Friday, March 28, 2008

Novel Writing: Humor Me

I'm spending a few weeks sharing tips and observations about novel writing. This week I'm going to focus on one of my favorite topics: humor. I've read many novels and believe over and over that light touches of humor would have improved the stories.

What is humor? I think in the simplest terms it is the ability of people, objects, situations or words to make us experience amusement or happiness. I do think that humor is really about touching the the universal incongruities that are connections between us all. Think about this quote from Jane Austen. "For what do we live, but to make sport for our neighbors and laugh at them in our turn?" Just so, Jane. Just so. Humor is something decidedly human. It's the slant in our worldview that brings much needed levity into our lives. We need that light in our stories.

Consider. It is hard to make someone laugh, especially without the support of any visual enhancement, like rolled eyes, yuk-yuks or guffaws. Still, this kind of writing is generally considered base and inconsequential. Humorous books usually don't win awards, but they do win the hearts of readers. I still have a dog-eared copy of Douglas Adams's Hitchhiker's Guide to the Galaxy in my favorite books box under my bed. Destroying the Earth to make room for an interstellar highway touches the universal inside me. We all connect with the idea of paving paradise and putting up a parking lot. I'm still laughing.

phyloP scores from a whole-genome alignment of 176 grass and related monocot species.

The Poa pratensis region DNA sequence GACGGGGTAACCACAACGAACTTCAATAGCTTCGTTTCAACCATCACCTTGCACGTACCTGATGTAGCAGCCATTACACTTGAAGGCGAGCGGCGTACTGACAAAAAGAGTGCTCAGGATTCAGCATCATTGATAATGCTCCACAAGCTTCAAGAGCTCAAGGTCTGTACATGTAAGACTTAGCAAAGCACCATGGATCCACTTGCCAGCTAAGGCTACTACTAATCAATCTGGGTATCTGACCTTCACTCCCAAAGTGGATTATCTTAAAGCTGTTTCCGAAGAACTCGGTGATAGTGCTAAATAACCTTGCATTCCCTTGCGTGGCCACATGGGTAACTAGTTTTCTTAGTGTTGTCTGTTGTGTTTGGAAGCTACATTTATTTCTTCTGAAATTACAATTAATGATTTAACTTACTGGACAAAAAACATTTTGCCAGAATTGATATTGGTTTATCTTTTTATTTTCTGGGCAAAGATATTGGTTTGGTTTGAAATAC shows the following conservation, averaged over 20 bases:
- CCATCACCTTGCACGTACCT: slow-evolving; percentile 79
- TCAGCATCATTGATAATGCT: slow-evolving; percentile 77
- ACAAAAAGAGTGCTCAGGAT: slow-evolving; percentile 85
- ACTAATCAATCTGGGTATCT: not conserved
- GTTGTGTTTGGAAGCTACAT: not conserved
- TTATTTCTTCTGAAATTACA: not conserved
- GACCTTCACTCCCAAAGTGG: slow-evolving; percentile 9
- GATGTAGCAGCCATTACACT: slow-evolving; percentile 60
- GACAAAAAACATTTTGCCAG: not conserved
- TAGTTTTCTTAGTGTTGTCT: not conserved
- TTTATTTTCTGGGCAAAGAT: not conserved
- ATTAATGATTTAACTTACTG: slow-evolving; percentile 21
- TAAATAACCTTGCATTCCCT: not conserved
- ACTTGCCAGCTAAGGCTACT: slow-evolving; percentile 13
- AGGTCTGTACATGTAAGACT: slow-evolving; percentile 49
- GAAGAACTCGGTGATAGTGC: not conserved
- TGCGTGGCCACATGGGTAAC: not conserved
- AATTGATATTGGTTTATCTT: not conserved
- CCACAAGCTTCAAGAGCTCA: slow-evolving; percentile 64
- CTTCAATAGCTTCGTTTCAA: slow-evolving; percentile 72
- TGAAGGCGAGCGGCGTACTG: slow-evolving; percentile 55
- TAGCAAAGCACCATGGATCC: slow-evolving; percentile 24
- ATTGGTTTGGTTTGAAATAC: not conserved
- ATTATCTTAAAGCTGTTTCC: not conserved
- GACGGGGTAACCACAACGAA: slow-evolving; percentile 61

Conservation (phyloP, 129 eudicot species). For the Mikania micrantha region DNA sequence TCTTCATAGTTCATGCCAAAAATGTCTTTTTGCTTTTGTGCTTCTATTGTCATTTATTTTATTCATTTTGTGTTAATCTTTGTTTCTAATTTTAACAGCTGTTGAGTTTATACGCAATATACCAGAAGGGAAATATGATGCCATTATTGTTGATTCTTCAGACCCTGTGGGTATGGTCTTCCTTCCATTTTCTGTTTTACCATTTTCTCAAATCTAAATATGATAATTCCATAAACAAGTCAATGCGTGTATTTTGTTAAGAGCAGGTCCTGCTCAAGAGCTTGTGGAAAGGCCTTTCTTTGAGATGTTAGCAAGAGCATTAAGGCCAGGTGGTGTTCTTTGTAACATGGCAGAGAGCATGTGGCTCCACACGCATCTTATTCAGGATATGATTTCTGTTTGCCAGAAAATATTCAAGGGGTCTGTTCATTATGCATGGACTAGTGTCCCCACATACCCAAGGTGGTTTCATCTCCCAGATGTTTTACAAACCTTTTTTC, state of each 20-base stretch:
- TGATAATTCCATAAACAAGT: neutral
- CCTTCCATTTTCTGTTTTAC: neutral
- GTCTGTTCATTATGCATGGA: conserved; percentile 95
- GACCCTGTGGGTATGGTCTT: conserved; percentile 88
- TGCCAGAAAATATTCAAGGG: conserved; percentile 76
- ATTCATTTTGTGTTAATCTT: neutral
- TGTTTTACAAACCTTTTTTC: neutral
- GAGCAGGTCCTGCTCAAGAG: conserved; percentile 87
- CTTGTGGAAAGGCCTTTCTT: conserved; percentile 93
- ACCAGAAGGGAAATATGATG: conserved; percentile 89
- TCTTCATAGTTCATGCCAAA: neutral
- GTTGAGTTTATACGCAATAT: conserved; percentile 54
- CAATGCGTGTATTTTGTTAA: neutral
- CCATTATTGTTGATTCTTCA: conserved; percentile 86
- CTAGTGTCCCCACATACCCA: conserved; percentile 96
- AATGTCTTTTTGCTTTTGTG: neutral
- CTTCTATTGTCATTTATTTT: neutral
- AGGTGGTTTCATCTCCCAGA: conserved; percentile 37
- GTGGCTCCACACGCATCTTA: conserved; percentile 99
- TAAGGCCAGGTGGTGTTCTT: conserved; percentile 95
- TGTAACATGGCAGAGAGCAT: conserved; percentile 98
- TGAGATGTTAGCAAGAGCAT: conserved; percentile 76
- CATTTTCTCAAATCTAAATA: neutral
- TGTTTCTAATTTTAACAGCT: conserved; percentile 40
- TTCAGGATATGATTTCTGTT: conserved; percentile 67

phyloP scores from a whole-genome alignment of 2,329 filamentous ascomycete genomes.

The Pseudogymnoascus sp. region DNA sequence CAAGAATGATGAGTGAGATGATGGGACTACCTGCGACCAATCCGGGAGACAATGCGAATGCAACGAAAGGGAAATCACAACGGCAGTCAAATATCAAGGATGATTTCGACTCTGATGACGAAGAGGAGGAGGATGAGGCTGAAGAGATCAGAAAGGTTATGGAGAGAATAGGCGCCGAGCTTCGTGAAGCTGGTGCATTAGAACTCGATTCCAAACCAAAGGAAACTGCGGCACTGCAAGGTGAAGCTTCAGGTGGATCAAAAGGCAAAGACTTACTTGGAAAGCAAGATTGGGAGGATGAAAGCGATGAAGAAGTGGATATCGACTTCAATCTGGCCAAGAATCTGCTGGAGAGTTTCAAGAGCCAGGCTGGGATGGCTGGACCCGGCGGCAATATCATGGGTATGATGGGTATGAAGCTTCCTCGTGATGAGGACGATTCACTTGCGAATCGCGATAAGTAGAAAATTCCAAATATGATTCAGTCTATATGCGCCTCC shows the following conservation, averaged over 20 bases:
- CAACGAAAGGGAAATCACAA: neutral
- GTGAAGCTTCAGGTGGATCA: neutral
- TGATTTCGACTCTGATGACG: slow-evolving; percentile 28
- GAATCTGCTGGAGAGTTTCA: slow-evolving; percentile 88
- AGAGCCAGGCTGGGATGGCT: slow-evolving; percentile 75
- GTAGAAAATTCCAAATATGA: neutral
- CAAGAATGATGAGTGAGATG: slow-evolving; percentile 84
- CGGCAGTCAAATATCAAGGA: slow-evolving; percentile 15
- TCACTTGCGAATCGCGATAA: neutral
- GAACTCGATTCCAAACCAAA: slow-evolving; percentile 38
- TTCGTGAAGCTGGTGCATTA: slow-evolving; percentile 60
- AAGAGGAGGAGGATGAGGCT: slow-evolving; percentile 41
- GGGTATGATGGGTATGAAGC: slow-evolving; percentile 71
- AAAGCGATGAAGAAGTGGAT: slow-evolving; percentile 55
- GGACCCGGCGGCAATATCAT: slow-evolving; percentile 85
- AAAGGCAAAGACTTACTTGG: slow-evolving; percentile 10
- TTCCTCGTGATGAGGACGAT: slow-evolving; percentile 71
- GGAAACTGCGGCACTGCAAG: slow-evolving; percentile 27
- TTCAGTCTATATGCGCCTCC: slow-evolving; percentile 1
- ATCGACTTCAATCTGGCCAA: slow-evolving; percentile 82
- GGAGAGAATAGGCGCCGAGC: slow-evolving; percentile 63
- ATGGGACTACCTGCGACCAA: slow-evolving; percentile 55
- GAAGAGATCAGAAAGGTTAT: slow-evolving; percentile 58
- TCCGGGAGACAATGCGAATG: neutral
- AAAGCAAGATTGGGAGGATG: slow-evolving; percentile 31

How do we incorporate humor into our books? Think of a book as a hand of cards, one played after another. The best writers are aware that jokers are lurking in the deck. Think about this first line of a book that is serious as a heart attack, Feed. "We went to the moon to have fun, but the moon turned out to completely suck." This line haunts me and makes me laugh at the same time. In Feed by M. T. Anderson nails the mix of humor and tragedy that is a spot on reflection of life. His observation certainly touches the universal feeling within us all that the great adventure of our life has often turned out to suck. As a collective we can connect with that idea. This is the heart of humor.

Humor relieves intense pain. Humor binds people together. Humor brings us together to laugh and play. It is an emotional response that is derived from the power of words. Our response to humor is instinctive. It is a response to the social nature of the human condition. Our minds search for patterns within stories. Think about this familiar pattern: Boy gets girl; boy loses girl. Boy gets girl again. Now let's disrupt the pattern: Boy gets girl; boy loses girl. Girl kicks boy's ass. The disruption of the pattern creates an opportunity for humor. Look for places to surprise your reader. When a familiar connection is disrupted and an alternative unexpected new link is created, the result can be a big laugh.

Look for opportunities to twist the familiar patterns. Step into satire. Try to get more out of humor by adding a barb of the writer's firm belief to that one liner. You can generate humor by approving of things you really wish to attack. Don't underestimate the power of humor.

Wow, I've got a lot to say about this topic! I'll write more about the nuts and bolts of generating a laugh later. I hope that you have found something here that will bring power to your storytelling. Think about it. Write it. Make them laugh.

When we are born we cry that we are come to this great stage of fools.
William Shakespeare

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